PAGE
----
Scarlatti’s 3-minute dash.

Every year a piano competition was held at my school. I never dared enter it, of course, because there was little room for fakers like me (old piano players never die, they just fake away, goes the adage) who would never have succeeded in fooling the most amateur of judges.

But I enjoyed attending them. Not just for the variety of skills, but as much for the diversity of pieces and the personalities of those who performed them. For all, no doubt, this was the culmination of several months’ work; and yet the approach to their task on the day was often a spectacle in itself.

I recall one hot favourite taking an eternity to settle himself on the stool, constantly adjusting its height and distance from the keyboard, before embarking on a prolonged silence to get himself in the zone for launching into a Beethoven sonata.

A polite invitation by the judge to start was all that was needed to derail the poor scholar and condemn his performance to the merely incredibly impressive, rather than the X factor required to win.

I forget who did win that year, and with what, but the stand-out moment for many of us was when the next competitor, following some twenty minutes of Beethoven, had the temerity to arrive at the piano and finish his piece within a matter of minutes. (I may have the exact details slightly wrong after over 40 years, but that is certainly the gist of it.) For a competition, that takes some chutzpah.  His choice, brilliantly performed, but lacking in sufficient gravitas to earn him credible consideration from the judge, was a sonata by the Italian Baroque composer, Domenico Scarlatti. His dates of 1685-1757 make him a near exact contemporary of the great man himself, J.S.Bach, (1685-1750), although there is no concrete evidence of Bach ever having even heard of the Italian.

Not much is known of Domenico, one of ten children, and the son of a musician, so we won’t tarry on biographical details. He is now most famous for having composed over 500 sonatas for the harpsichord. That’s a fair amount, so unsurprisingly many of them last only a few minutes and in one continuous movement, unlike their Classical equivalents of 50-100 years later.

So there is no need for you to be concerned at the prospect of today’s choice being an entire sonata by Scarlatti, for it lasts barely three minutes, here played by one of the world’s greatest living pianists, the Argentinian Martha Argerich (b.1941). She performs live only rarely these days and in truth has always been something of a recluse, despite her tempestuous and colourful life, but what a gift!

Take this encore as an example of her style. On she bounds, lobbing her hanky into the piano, and then dashes off this sonata K141, then bouncing off the seat before her left hand is off the keyboard. Before doing so, she treats us to three minutes of outrageous virtuosity, with repeated notes and frequent crossovers, at a pace which actually succeeds in bringing out the different discussions in the piece far better than any I have heard taken slower.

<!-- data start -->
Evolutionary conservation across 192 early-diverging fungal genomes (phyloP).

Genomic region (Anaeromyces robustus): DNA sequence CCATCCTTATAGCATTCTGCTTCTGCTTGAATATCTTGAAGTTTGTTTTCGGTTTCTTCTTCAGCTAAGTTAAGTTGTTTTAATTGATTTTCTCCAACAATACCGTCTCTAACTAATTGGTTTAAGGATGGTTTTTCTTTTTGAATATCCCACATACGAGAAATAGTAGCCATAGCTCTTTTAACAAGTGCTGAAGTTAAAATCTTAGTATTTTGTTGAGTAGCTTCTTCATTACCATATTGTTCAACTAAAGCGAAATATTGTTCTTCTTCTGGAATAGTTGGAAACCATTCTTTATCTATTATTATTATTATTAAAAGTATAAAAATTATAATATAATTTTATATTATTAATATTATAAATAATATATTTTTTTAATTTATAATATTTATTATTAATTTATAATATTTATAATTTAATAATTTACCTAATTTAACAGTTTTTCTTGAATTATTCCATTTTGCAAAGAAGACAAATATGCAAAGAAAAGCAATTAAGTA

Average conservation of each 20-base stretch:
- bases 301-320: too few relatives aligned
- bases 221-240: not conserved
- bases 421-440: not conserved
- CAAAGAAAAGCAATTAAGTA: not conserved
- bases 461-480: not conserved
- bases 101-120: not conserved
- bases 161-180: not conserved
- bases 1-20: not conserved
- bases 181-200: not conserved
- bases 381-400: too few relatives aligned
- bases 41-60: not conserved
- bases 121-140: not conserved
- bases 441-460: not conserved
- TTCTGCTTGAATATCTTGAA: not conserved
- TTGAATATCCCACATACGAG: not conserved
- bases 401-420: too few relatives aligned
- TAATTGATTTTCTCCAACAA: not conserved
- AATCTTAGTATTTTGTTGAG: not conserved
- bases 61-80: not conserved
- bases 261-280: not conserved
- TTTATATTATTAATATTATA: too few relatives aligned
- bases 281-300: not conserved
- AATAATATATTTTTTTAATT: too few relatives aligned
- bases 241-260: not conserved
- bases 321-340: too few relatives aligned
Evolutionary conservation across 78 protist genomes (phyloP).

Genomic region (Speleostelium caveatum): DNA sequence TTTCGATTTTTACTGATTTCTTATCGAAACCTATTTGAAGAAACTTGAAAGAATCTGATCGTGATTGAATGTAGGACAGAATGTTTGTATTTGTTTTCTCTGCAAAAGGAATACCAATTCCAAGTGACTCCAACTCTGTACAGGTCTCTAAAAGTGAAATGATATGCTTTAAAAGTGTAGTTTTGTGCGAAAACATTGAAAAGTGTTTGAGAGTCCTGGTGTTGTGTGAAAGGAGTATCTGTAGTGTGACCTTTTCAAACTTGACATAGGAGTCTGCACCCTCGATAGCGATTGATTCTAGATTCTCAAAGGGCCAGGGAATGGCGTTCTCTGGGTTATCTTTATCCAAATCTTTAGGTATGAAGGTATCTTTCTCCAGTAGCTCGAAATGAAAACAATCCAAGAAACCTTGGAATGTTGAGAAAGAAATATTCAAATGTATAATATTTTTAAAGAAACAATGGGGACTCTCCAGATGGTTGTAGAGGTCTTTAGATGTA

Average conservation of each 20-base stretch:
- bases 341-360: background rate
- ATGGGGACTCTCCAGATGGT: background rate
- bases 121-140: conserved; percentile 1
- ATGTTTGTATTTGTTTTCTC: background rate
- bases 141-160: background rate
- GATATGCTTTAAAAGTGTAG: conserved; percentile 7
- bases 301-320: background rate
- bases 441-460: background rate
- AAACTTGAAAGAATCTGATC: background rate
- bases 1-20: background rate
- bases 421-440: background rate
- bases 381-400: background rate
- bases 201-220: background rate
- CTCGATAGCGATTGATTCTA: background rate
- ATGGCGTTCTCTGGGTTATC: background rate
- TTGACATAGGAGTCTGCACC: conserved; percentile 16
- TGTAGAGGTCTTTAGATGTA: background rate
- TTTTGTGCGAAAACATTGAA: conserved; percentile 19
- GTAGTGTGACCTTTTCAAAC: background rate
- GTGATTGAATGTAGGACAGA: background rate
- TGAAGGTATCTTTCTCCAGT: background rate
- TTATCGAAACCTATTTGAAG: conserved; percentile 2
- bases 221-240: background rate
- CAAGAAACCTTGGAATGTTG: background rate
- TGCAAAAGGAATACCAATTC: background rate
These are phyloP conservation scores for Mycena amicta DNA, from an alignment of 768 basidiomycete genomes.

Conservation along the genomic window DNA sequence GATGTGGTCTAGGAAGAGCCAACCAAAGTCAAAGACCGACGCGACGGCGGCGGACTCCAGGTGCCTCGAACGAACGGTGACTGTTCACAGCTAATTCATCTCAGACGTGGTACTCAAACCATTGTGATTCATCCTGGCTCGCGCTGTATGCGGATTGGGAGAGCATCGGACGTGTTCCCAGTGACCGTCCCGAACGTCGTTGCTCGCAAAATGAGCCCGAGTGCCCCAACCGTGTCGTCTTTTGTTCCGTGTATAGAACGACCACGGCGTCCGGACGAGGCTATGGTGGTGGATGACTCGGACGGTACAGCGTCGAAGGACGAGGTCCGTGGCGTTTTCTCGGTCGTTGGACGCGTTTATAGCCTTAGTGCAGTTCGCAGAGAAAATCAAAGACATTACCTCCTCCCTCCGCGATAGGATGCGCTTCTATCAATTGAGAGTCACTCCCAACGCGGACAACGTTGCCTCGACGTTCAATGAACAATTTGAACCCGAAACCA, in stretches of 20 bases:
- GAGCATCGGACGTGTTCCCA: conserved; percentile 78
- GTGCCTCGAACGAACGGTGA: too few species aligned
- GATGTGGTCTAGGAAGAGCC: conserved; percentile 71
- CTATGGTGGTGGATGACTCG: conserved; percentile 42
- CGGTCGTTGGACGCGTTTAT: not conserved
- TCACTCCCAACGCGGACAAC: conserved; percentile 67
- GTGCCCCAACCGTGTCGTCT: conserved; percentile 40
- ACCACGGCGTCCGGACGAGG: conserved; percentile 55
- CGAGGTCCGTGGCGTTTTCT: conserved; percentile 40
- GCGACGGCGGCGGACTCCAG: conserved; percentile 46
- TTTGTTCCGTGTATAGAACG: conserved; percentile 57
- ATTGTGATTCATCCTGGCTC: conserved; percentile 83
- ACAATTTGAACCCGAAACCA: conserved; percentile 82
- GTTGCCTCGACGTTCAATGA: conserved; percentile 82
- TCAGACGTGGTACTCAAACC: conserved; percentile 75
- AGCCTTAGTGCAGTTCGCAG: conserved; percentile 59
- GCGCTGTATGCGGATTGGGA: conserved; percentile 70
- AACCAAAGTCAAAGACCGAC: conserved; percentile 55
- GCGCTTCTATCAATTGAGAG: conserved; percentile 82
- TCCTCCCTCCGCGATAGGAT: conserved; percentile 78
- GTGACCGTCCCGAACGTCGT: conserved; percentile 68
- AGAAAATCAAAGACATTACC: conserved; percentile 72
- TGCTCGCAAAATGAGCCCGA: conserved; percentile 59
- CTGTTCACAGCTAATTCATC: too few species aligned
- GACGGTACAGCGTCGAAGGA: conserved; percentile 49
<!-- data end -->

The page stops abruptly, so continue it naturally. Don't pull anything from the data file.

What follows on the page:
It’s hard not to marvel at this, and I hope it will be new to many of you.


Crimbo limbo needs music

It’s that time of year, isn’t it?

That lull between the end of one celebration and the beginning of another. The time when many us who do not leg it for faraway climes may move from one bunch of rellies to another; or, having successfully survived that already, just stay put and while away the hours, going on ‘hearty’ yet reluctant walks. Anything, even on-line sales for items we do not need, with the sole purpose of bridging 25th December with the 31st.

There’s the pub, of course. Done that too, a few times.

It’s only the 29th today and now I’m struggling with a protracted break. And if I am, others must be, too. Even the Test match ended the day early. So – what to do?

It’s the fourth day of Christmas. Truly I never thought I would turn to the music of Antonio Vivaldi (1678-1741) and even less so, in the spirit of four, to his Four Seasons, a collection of four concertos you may think you know so well as not to hear anything new in them. Much what I  thought until I discovered this.

The redhead Vivaldi was born in Venice, where he spent much of his life composing music for an orphanage. As the first born of nine children, it was the then custom to single him out for the priesthood, a tradition I can be glad has long since gone into abeyance; but as someone who suffered from a mild form of asthma, he managed to discharge his priestly duties only rarely.

His output was indeed substantial, and he was by far the leading Baroque composer of his day. His music had a clear influence on Bach, but a voluminous legacy is not enough to guarantee long term popularity and he died in poverty in Vienna. Stravinsky was perhaps the most outspoken, calling him “greatly overrated – a dull fellow who could compose the same form over and so many times over”.

The house in which he lived has since been replaced by the Hotel Sacher, and I can personally vouch for the excellence of its Sachertorte.